But some of it is unfair or disproportionate. Journalists don’t sufficiently distinguish Christian nationalists from conservative evangelicals who simply and reasonably want to bring their faith to bear on public life. Brands and platforms are built upon calling out evangelicals for their sins. Overemphasizing the negative is also unhelpful to anyone outside the world of evangelicalism who wishes to understand why so many Americans are part of this movement.

Americans deserve a fuller accounting of evangelicalism’s role in our country’s life. By focusing solely on the moments when evangelicals behave badly, we miss the way most evangelicals practice their faith. Every day, you can find evangelicals serving their neighbors, addressing injustice, promoting the common good, and doing the things necessary to keep American democracy strong and compassionate. In the same way that the anti-evangelical narrative about gender, patriarchy, and racism fails to explain my father’s story, it also fails to account for these moments.

Twice a week I curate a blog post called “Evangelical Roundup,” which includes about 30 to 40 links that chronicle what is happening in the world of American evangelicalism: the good, the bad, and the ugly. In doing this work for several years now, I have found that for every Christian nationalist, nativist, and MAGA promoter, there is a believer in Jesus Christ living out the Sermon on the Mount’s call to humility, meekness, and mercy. These are evangelicals doing evangelical things. They are following the way of  the cross and extending the grace and mercy they have experienced to others. This is a beautiful thing to behold.

Take, for example, Eastern Nazarene University in Quincy, Massachusetts. Early this year the evangelical college entered an agreement with the state government to open a temporary emergency shelter for refugees in the school’s fine-arts center. Eastern Nazarene understands this initiative in the context of its mission to equip students to “serve our world as agents of Christ’s love and truth.” The Eastern Nazarene story went virtually unnoticed outside of a few local news reports.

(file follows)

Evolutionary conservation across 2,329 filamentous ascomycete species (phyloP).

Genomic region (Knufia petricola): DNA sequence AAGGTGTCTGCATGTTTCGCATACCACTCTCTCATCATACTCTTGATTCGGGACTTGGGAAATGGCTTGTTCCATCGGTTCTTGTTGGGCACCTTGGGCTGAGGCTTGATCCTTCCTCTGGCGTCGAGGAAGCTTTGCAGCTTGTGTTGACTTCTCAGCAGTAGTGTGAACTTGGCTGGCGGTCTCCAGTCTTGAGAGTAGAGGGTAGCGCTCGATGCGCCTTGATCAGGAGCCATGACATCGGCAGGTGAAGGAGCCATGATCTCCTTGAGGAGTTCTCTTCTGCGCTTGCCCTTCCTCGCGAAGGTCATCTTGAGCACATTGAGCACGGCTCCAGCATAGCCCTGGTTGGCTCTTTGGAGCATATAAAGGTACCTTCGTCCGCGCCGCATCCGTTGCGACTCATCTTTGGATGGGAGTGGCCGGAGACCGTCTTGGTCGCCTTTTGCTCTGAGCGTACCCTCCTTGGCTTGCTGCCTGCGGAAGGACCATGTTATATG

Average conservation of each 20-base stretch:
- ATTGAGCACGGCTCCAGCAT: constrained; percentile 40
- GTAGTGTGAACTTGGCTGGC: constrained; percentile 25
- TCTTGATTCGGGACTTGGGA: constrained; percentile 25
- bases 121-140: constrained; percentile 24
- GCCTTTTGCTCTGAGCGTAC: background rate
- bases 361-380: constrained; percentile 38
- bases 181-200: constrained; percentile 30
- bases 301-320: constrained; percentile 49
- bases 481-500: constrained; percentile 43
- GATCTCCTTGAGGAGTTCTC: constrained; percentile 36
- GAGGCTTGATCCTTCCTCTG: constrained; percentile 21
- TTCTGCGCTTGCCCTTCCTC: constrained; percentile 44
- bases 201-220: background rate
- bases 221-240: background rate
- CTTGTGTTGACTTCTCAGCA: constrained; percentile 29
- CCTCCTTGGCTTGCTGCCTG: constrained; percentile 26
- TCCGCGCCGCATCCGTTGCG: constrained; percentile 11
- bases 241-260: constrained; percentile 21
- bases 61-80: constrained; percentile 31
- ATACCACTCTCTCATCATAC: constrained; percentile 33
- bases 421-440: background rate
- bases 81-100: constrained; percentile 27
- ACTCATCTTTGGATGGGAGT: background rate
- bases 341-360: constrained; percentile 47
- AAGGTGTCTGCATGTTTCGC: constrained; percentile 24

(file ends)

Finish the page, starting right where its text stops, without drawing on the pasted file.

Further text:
In my past several roundups I have called attention to evangelicals opening their congregations to the poor and needy, finding solidarity with the victims—all the victims—of the Israel-Hamas War, praying for peace, opening medical clinics in megachurches, working for immigration reform, and defending human life wherever it is threatened. They are following scripture’s commands to care for the “least of these” (Matthew 25:40), bear one another’s burdens (Galatians 6:2), welcome the stranger (Matthew 25:35); and pursue peace (Hebrews 12:14). Again, evangelicals doing evangelical things.

I don’t know whom these evangelicals will vote for in the 2024 election. Many of them will hold their nose and vote for Donald Trump. Perhaps some don’t trust mask mandates or COVID-19 vaccines. Others might even attend churches that occasionally hold patriotic Sunday services. But they are also doing the Lord’s work. In an age of extremism, when many evangelicals have indeed lost their way, others take seriously the personal transformation they have experienced and their call as disciples of Christ.

Like the story of evangelicalism in my father’s generation, the story of evangelicalism in the third decade of the 21st century is complex. Let’s tell the whole story.